Susan Donahue was in pain and scheduled for bilateral knee replacement surgery at New England Baptist Hospital the next day. But she played tennis anyway—convincing evidence that she loves the sport and that she had the motivation required to face a more challenging rehabilitation than if she had surgery on one knee.
That was four years ago. Today, Mrs. Donahue, 61, is pain-free and as active as ever. “I am playing tennis four days a week and enjoying every minute of it, thanks to Dr. Scott,” she says, referring to Richard Scott, MD, the respected NEBH joint replacement surgeon who performed her bilateral knee replacement. A former college player and instructor, she has returned to a high level of competition.
“I’m playing better since having the surgery—much better than I did during the four years leading to it,” says the Norwell resident, who had been in pain for several years and on a steady diet of Advil. “Three arthroscopic surgeries repaired my meniscus and got me back on the court.”
When it was time to get serious about repairing her knees, she sought out Dr. Scott. “I wanted the guy who is considered to be the guru,” she explains. “Besides, I’m aware of the Baptist’s quality metrics.” Mrs. Donahue, an informed medical consumer, has served as a board member at area hospitals. She specifically wanted to avoid an infection. NEBH’s impressive post-surgical infection rate is well below that of other hospitals and continues to drop—to less than 0.5 percent.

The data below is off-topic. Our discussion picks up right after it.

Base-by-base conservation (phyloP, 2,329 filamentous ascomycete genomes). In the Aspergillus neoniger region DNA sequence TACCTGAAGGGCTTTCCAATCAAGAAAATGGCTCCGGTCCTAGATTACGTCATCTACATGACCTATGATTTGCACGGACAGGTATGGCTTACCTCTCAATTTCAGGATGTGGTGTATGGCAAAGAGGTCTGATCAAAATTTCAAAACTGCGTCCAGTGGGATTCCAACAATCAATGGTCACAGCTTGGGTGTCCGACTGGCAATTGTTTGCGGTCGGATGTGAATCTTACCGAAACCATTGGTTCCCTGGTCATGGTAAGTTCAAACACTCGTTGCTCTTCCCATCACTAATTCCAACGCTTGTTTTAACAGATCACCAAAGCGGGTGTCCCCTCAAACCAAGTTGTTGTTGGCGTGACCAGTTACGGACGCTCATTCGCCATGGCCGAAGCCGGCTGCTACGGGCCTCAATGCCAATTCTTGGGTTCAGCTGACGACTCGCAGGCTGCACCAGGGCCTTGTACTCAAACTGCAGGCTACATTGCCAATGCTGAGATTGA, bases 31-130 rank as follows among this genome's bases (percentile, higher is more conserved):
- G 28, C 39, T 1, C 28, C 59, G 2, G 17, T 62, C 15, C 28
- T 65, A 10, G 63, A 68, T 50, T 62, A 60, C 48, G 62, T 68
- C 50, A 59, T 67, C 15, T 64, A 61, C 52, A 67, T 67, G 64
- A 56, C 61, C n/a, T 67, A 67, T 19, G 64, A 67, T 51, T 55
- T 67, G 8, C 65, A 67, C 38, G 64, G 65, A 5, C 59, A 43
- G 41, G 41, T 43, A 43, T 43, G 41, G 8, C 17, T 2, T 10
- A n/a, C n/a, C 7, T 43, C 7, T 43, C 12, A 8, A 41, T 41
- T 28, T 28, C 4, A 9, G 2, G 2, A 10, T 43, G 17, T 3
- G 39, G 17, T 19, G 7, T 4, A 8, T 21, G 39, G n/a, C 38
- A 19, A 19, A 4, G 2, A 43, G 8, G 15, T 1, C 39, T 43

The goal is to avoid complications
In many ways, Mrs. Donahue was an ideal candidate for having both knees replaced at the same time. Otherwise healthy and active, she told Dr. Scott that her goal was to have bilateral replacement.
“I rarely initiate the possibility of doing two knees at once,” Dr. Scott notes. “I’d rather the patient talk me into it, because it’s not for everyone. The rehabilitation period is a bit longer and more difficult, so the motivation needs to be there. Similarly, someone with a low pain threshold may not be a good candidate for bilateral surgery.
“First, I need to determine if both knees are ready to be replaced. Both need to be truly symptomatic, not just arthritic, on their x-ray. If someone has a severe flexion contracture, where they can’t straighten their legs, or a severe deformity, such as bowing of the legs, they are more likely to be a candidate for bilateral surgery.”
Mrs. Donahue had gradually become knock-kneed. With her knees abnormally close together, and her ankles spread far apart, she couldn’t stand up straight. “It has to do with how the cartilage in the joint wears,” says Dr. Scott. “Some people are simply out of alignment, similar to what can happen with the front end of a car.” Once in surgery, Dr. Scott determined that Mrs. Donahue could have a partial knee replacement on one of her knees, which is a less radical surgery than a total knee replacement.
Most importantly, the individual who requests bilateral knee replacement surgery must be cleared medically. “They cannot have a significant cardiac history—in fact, no problems with the major organ systems,” he says. “In patients who have diabetes, it must be well-controlled.” As a precaution to prevent deep-vein thrombosis (blood clots), all bilateral knee patients take blood-thinning medication for a month.